Compression socks can reduce swelling, blood clots, and even improve athletic performance - here's how to know if they're right for you
Compression sockscan improve circulation, reduce blood clots, and ease swelling.
- Compression socks can benefit people with varicose veins, diabetes, and venous ulcers.
- To choose the right compression sock size, go to the doctor or a surgical supply store.
Compression socks, also known as compression stockings, are socks of various lengths that apply pressure to promote blood flow in your leg veins. They're typically tighter at the ankles and get looser as they go up the leg. They can be purchased over the counter or prescribed by a doctor.
Here is how compression socks work, their benefits, and possible side effects.
How compression socks work"The veins of the legs have to return blood upstream right up to the heart," says Minesh Kahtri, MD, a nephrologist at NYU Langone Health. "What compression stockings do theoretically is improve how the veins work and keep the blood flowing upstream."
How do you put on compression socks?
- Apply talcum powder to your legs.
- Put socks on in the morning when swelling is down, says Khatri.
- Turn the foot part inside out.
- Put your foot inside
- Roll slowly up the leg
Benefits of compression socks
Compression socks are recommended for a variety of circulation issues in the legs.
Who may benefit from compression socks
- Postoperative patients, who are at a greater risk of blood clots.
- People with varicose veins, a condition that causes twisted and enlarged veins in the legs.
- People with diabetes, who often experience swelling in the legs and feet.
- Pregnant people
- People with venous ulcers
- Frequent flyers or people on long flights, as sitting for long periods of time increases the risk of blood clots.
- Improved circulation: Compression socks are commonly worn to improve blood flow in people with venous insufficiency.
- Reduced risk of blood clots: Thigh-high compression socks have been shown to reduce the risk of blood clots in hospitalized patients who have undergone surgery, by exerting pressure on the legs and, increasing blood flow which prevents clotting.
- Reduced swelling in legs and feet: A small 2017 study of people with diabetes who had swelling in their legs found mild knee-high compression socks significantly relieved swelling in the calf and ankles. Compression socks also improved swelling of the legs and feet in pregnant people, but more studies are needed.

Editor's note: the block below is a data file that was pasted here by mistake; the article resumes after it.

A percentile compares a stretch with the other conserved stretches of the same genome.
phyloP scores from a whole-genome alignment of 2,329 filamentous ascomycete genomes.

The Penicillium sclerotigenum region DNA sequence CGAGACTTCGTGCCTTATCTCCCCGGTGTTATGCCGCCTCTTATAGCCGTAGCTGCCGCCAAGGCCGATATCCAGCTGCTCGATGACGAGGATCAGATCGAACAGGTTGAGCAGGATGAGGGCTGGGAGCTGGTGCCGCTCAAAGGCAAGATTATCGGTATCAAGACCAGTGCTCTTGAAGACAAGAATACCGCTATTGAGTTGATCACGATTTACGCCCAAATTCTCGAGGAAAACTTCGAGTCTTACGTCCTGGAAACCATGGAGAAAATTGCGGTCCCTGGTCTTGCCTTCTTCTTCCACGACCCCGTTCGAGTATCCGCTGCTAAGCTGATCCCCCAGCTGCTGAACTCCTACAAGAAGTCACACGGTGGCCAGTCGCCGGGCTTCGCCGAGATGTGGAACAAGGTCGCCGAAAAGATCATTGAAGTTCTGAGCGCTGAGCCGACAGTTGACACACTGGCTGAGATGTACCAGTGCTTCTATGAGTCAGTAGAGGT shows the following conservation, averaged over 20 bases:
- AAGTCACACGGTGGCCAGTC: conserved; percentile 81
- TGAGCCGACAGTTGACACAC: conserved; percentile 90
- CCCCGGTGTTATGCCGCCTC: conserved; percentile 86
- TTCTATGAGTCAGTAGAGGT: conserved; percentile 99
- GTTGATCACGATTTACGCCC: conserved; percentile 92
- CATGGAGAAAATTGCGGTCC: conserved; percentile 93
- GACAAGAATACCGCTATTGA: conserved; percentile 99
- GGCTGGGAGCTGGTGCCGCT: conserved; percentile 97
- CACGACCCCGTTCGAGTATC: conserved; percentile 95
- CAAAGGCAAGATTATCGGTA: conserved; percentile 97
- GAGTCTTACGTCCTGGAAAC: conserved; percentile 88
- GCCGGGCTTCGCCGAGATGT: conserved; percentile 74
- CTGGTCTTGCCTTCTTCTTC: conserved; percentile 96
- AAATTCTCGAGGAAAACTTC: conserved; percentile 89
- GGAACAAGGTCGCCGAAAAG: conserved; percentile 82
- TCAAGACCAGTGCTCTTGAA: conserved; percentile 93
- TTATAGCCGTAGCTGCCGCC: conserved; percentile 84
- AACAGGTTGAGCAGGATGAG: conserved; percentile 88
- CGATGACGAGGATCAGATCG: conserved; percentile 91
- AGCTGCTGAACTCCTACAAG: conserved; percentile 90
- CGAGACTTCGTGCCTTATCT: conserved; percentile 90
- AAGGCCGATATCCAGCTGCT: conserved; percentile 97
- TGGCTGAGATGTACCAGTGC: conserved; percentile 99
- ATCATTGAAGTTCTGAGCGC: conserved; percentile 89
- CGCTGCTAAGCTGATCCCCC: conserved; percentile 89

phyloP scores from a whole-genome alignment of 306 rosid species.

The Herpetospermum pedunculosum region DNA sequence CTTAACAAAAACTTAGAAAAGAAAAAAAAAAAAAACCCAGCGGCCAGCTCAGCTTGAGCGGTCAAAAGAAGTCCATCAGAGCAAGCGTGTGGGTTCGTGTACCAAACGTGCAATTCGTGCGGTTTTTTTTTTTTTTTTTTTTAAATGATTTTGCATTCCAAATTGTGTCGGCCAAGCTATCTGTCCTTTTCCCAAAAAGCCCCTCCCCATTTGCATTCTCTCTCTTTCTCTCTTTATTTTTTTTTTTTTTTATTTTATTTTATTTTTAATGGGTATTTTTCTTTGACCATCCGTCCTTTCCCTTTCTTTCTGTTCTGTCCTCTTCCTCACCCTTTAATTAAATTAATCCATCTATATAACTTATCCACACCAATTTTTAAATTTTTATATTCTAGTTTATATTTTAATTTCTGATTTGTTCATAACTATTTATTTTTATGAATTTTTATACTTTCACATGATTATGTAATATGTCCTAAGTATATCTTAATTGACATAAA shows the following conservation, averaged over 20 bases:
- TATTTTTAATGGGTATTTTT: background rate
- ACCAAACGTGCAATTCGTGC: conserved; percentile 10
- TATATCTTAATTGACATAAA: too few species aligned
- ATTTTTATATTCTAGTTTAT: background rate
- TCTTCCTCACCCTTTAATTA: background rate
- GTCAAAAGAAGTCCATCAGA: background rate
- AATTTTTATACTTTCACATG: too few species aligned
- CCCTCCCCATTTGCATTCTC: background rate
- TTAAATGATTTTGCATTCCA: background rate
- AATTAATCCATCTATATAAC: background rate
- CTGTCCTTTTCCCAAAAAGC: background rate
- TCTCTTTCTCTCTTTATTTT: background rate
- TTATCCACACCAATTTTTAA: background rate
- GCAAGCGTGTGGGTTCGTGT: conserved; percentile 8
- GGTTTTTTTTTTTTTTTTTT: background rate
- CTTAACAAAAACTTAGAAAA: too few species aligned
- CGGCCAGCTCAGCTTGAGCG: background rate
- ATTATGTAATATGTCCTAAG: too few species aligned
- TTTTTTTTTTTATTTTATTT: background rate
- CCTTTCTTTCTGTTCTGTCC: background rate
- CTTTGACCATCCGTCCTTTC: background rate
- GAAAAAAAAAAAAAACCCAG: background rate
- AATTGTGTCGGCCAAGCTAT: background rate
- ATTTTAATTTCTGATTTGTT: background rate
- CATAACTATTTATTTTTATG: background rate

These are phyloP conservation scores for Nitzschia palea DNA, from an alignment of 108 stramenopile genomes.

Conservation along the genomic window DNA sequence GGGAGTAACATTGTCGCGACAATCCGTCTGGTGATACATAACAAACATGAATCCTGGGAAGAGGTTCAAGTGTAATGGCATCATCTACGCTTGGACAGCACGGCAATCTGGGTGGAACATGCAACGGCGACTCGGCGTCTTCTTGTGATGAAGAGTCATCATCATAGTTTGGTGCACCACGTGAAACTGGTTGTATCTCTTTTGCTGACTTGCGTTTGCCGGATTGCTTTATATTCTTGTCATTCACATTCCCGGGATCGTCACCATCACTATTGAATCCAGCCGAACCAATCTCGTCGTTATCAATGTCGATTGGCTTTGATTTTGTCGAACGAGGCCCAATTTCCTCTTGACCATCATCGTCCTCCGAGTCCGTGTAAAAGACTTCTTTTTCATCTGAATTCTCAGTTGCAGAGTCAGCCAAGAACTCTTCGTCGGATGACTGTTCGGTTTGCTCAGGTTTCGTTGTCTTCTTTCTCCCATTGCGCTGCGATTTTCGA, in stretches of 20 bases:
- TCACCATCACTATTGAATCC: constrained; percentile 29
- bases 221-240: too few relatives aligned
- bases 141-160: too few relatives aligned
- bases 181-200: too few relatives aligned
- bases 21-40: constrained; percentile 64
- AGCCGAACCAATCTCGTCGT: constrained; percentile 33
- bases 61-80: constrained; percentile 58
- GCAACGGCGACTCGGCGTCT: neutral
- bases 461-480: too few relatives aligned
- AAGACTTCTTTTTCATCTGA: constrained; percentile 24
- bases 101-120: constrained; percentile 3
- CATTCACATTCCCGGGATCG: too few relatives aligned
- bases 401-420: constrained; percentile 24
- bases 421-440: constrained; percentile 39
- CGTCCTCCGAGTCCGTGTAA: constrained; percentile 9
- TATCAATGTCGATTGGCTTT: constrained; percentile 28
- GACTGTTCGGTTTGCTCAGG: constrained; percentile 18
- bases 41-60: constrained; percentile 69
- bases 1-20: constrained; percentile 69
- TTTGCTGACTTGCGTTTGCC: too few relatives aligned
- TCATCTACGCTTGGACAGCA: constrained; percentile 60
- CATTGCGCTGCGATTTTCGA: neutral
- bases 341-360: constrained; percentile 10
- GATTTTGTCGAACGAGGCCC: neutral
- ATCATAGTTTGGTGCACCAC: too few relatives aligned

- Ulcer prevention: Venous ulcers are leg ulcers caused by disruption of blood flow. Compression socks are recommended to increase flow and prevent blood pooling, which speeds up ulcer healing and prevents recurrence.
- Reduced orthostatic hypotension: Orthostatic hypotension is a condition where your blood pressure drops dramatically when moving from sitting or lying down to standing up. Doctors suggest waist-high compression stockings might help improve blood flow and reduce symptoms. Talk to your doctor to see if compression garments would be right for you.
- Improved athletic performance: A small 2009 study found below-knee compression socks significantly improved running performance in male runners, and they could also reduce muscle soreness. But more studies are needed to understand the effects of compression on athletic performance.
Can wearing compression socks be harmful?
Compression socks are generally considered safe, and side effects from properly fitting compression socks are mild such as skin irritation or indentations.
Compression socks that are too tight could cause:
- Mild (8-15 mmHg)
- Medium (15-20 mmHg)
- Firm (20-30 mmHg)
- X-Firm (30-40 mmHg)
Note: Get fitted for socks by your doctor or at a surgical supply store to make sure you choose the right size, says Kahtri.
You should avoid wearing compression socks if you have:
- Coronation artery disease (Ischemia): This occurs when blood flow in the coronary arteries is decreased and oxygen is prevented from reaching your heart muscles. Compression socks can further impair arterial blood flow, worsening ischemia.
- Peripheral neuropathy, or loss of feeling in limbs: People who have peripheral neuropathy may not be able to feel when compression stockings are too tight.
- An infection of the legs or feet, like cellulitis, gangrene, or oozing dermatitis
How long should you wear compression socks?
"It's okay to wear compression stockings all day," says Vincent Noori, MD, a vascular surgeon at Mercy Medical Center. "I usually recommend they be applied early in the morning after getting out of bed and wearing them most of the day, especially when on your feet or sitting for prolonged periods."
Compression socks should not be worn while sleeping. Compression socks are designed to work against gravity and help blood flow up to the heart, so it's not necessary to use them while you're laying down for long periods of time.
Insider's takeawayCompression socks improve circulation and promote blood flow by adding pressure to the legs, decreasing the risk of blood clots, leg ulcers, and swelling. If you think compression socks could help you, check with your doctor or pharmacist to make sure you find the proper fit.
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